World Affairs Symposium


This year’s World Affairs Symposium, sponsored by the Department of Political Science and Public of Administration at Grambling State University featured guests from the Department of Political Science at Jackson State and Southern University as well as professors here at GSU. Discussions focused on studies of cultural, economic and social development in least-developed countries.

Panel discussions in each area were held. Panel members were each allotted seven minutes and presented papers on the fallacies of underdeveloped countries borrowing monies from world financial institutions such as: The World Bank, World Trade Organization and the International Monetary Fund, how understanding the cultural differences of others can save much conflict and how more powerful nations often resort to military actions to resolve conflict.

"Look at the culture of others before getting in their business," said Dr. Emmanuel Nwagsboro, a professor of political science at Jackson State. Dr. Nwagsboro’s presentation on culture, leadership and change focused on how developed, powerful nations use their political savvy to bully Third World nations. He presented in his paper the importance of understanding a country’s political and social culture. One should get to know a people and their way of doing things before criticizing or using money/politics to manipulate a given society, he said. The major problem for Third World nations seems to be financial, according to presentations by Drs. Jim Y. Kim and Abdalla Hagan of GSU and Dr. Leon Newt of Jackson State.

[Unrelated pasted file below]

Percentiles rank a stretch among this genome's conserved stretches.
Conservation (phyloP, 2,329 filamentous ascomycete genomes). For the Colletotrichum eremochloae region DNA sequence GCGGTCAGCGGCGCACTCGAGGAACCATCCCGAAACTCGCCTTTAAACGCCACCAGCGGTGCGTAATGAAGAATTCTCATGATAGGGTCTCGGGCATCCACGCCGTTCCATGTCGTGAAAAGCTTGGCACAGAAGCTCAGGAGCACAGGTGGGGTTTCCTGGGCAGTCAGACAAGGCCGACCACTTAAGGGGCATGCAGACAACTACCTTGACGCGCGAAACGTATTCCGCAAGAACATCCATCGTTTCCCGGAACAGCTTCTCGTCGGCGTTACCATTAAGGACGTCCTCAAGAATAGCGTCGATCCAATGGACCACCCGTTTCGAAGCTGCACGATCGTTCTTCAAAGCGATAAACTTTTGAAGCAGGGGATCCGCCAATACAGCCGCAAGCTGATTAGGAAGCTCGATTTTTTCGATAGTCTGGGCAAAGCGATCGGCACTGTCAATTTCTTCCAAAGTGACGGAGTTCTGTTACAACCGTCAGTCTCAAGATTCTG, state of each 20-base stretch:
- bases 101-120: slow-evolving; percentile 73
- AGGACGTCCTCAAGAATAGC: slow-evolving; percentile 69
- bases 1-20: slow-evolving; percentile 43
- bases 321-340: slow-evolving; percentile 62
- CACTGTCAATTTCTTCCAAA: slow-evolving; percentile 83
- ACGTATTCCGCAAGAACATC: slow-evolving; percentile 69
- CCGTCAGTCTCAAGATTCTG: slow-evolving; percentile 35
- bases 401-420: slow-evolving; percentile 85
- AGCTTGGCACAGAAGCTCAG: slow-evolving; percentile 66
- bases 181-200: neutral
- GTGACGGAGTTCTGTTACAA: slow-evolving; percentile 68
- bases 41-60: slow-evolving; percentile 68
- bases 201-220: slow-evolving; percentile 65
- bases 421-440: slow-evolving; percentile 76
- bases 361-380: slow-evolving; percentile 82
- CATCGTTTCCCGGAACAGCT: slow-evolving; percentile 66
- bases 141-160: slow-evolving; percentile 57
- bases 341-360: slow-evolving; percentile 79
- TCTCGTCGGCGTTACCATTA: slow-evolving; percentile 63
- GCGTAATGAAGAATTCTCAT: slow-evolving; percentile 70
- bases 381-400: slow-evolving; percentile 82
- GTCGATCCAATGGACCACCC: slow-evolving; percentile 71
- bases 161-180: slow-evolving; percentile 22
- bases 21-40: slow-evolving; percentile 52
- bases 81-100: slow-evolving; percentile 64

Dr. Hagan presented a paper on "The Myth of Foreign Loans and Fallacies," which discussed the proper ways for Third World countries to spend resources and get out of debt. Considering the deficit for the United States where there is much wealth, a country that can barely afford to feed the masses of its citizens is less likely to be able to repay exorbitant interest rates for loans in the hundreds of millions of dollars, Dr. Hagan said. The paper also attributed part of the heavy deficits to corruption, in that monies are not always used for the purposes in which they were initially given.

Several presentations dealt with how underdeveloped countries desire membership with financial entities like the World Trade Organization because these organizations promote trade between many nations. However, while Third World nations welcome free trade, developed nations tend to shy away from trade with these countries, thus cutting into their main source capital – commerce, said Dr. Newt.

Symposium presenters offered many solutions for this problem and the problem of cultural intolerance.

Many professors researched the problems in different parts of the world and wrote presentations based on their findings. In all, the papers were "eye-opening presentations on various parts of the world," said Dr. Martin Edu of the GSU Department of Mass Communication.

Overall, the presentations were simply-worded yet detailed explanations of the problems surrounding underdeveloped nations, why these problems exist, and what developed countries are doing to help.